It's not the gun, it's the gun owner. Accidents happen mostly because the gun owner is negligent. Whether it's pointing the gun at an unintended target, pulling the trigger thinking that the gun is unloaded or, in this case, reholstering the gun in a less than safe manner. It always comes down to the gun owner being safe with a gun. Improperly reholstering a gun is just as dangerous as any other activity involving a gun. You Tube has several videos showing instructors shooting themselves while reholstering their guns. Anybody can have a moment of stupidity, even instructors. As with any other activity involving a loaded gun, one must be 100% safe when handling their gun. It always comes back to gun safety. It's not the gun, it's the gun owner.

engineermike
May 30, 2011, 10:29 PM
Would some one please tell me why every body thinks that each encounter with a Bad Guy is going to be a quick draw contest? I believe you have to see the treat before you can shoot. (Its the law in most states) So why not take a little time and practice drawing your pistol and chambering a round and see where that gets you. If you do not like the results then maybe a revolver is a better option. If you don't see a threat coming then having a chambered round in you pistol will not matter anyway. Also if you happen to have your gun taken away and the Bad Guy is pointing it at you then you will have a few second advantage because he is going to have to chamber around before he can use it on you. (Its called tactics) Check around because people flash themselves more often than one would think. (Even professional gun handlers) I don't carry 3, 4, or 15 clips with me either, they are too heavy and if I'm in a situation where I'm gonna need that much ammo them I should not have been there in the first place. With a little practice I've found that I can identify a target while drawing my pistol and loading a round into the chamber and firing and not much difference in the time it take to draw load and fire as draw and fire.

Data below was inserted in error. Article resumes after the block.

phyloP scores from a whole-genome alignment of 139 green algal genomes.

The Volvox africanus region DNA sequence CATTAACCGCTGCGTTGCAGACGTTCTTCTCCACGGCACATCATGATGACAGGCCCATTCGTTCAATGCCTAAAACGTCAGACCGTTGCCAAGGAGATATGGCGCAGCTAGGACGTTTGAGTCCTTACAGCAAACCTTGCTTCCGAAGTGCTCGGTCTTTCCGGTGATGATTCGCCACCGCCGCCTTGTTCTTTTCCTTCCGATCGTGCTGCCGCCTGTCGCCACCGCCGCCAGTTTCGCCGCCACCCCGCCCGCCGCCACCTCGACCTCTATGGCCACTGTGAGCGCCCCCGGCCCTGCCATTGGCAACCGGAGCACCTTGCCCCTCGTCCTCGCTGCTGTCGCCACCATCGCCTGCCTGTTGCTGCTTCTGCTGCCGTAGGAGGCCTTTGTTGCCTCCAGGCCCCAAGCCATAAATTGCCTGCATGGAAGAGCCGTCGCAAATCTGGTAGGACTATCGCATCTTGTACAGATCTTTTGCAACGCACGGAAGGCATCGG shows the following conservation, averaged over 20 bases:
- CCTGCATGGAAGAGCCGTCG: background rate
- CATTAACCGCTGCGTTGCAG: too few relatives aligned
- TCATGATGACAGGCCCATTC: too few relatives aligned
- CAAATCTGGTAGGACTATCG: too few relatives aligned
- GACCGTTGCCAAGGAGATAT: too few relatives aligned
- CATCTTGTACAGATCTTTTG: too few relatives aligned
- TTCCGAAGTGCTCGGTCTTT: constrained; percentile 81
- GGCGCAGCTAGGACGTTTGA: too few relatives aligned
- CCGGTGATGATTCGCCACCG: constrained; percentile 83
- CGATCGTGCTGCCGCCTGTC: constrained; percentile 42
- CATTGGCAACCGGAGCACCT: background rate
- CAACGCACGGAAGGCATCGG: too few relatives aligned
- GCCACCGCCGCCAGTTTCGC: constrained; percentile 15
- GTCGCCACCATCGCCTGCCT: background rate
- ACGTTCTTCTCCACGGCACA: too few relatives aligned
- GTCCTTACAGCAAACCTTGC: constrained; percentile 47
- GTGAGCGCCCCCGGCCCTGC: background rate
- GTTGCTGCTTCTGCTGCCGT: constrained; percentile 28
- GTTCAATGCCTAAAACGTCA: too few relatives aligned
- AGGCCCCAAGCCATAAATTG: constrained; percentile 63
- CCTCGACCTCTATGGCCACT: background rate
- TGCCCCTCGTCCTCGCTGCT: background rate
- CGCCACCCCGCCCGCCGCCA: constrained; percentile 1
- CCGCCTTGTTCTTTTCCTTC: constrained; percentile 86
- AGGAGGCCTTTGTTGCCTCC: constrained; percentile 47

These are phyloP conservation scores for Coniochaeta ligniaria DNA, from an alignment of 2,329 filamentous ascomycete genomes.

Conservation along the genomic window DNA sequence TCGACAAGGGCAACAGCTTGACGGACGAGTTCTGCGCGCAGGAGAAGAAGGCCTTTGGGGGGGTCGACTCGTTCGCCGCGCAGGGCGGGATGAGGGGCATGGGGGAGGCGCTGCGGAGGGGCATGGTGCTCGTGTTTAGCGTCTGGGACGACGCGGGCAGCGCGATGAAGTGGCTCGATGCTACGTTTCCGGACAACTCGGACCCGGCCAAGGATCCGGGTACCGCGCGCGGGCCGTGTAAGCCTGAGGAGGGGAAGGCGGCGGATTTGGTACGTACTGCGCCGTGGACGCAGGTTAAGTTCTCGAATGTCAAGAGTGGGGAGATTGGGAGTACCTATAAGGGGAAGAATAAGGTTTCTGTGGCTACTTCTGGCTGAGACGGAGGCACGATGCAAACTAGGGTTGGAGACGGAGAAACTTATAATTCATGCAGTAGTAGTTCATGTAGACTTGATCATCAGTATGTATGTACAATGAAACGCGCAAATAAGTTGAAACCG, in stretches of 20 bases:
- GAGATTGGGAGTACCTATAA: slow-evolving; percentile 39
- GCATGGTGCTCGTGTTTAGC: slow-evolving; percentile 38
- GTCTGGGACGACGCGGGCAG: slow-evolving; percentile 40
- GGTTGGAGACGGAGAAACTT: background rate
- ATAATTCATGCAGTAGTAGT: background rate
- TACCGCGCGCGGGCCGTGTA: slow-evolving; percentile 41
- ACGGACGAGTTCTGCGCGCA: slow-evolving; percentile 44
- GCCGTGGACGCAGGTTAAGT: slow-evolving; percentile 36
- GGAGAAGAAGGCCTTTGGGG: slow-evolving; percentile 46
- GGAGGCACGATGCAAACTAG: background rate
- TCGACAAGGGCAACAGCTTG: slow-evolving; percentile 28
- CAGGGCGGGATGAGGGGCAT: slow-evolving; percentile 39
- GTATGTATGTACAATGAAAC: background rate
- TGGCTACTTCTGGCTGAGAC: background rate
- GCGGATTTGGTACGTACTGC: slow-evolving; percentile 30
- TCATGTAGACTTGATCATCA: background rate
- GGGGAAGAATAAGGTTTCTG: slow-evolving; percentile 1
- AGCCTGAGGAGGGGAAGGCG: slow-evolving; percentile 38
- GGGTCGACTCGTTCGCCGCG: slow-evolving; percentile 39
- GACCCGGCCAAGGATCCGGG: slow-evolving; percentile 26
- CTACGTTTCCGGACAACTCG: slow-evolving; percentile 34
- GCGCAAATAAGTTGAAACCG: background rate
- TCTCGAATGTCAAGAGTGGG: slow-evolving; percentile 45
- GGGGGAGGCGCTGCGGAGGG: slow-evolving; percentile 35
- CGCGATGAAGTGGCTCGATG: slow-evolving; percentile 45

sixgunner455
May 31, 2011, 04:11 AM
engineermike, you are having a "my gunfight" moment. You are envisioning what you think will happen when you are called upon to use your weapon, and basing your tactics around the tunnel vision your are allowing yourself to be stuck in.

You cannot guarantee that you will have two hands available to get your gun into action. This is truth, and it allows for Murphy to interfere with what you think will happen in your hypothetical situation. Maybe your other hand is disabled by the initial attack. Maybe it's pushing a bystander aside, or holding a screaming, frightened child behind you. Maybe it's trying to wipe blood out of your eyes while you scramble for cover. Maybe it's desperately keeping the bad guy's weapon hand from getting lined up and close enough to hurt you or someone else. And while your other hand is doing all that, your shooting hand is supposed to magically get your gun out and chamber a round all by itself, with no fumbling??

I don't think so. Think about other possibilities than the assumptions you are making that tell you chamber empty is the way to go. Maybe, for you, for some other reason, it is. But for fighting, for actually protecting yourself, it's a questionable decision, at least. Many police officers in this country carry Glocks, and most carry some other form of auto pistol. Are you really saying that you think that they should be carrying chamber empty? Really?

I hope you're saying, 'oh, of course not, they should carry their guns loaded.' If it's okay for them to carry hot, why not everyone else?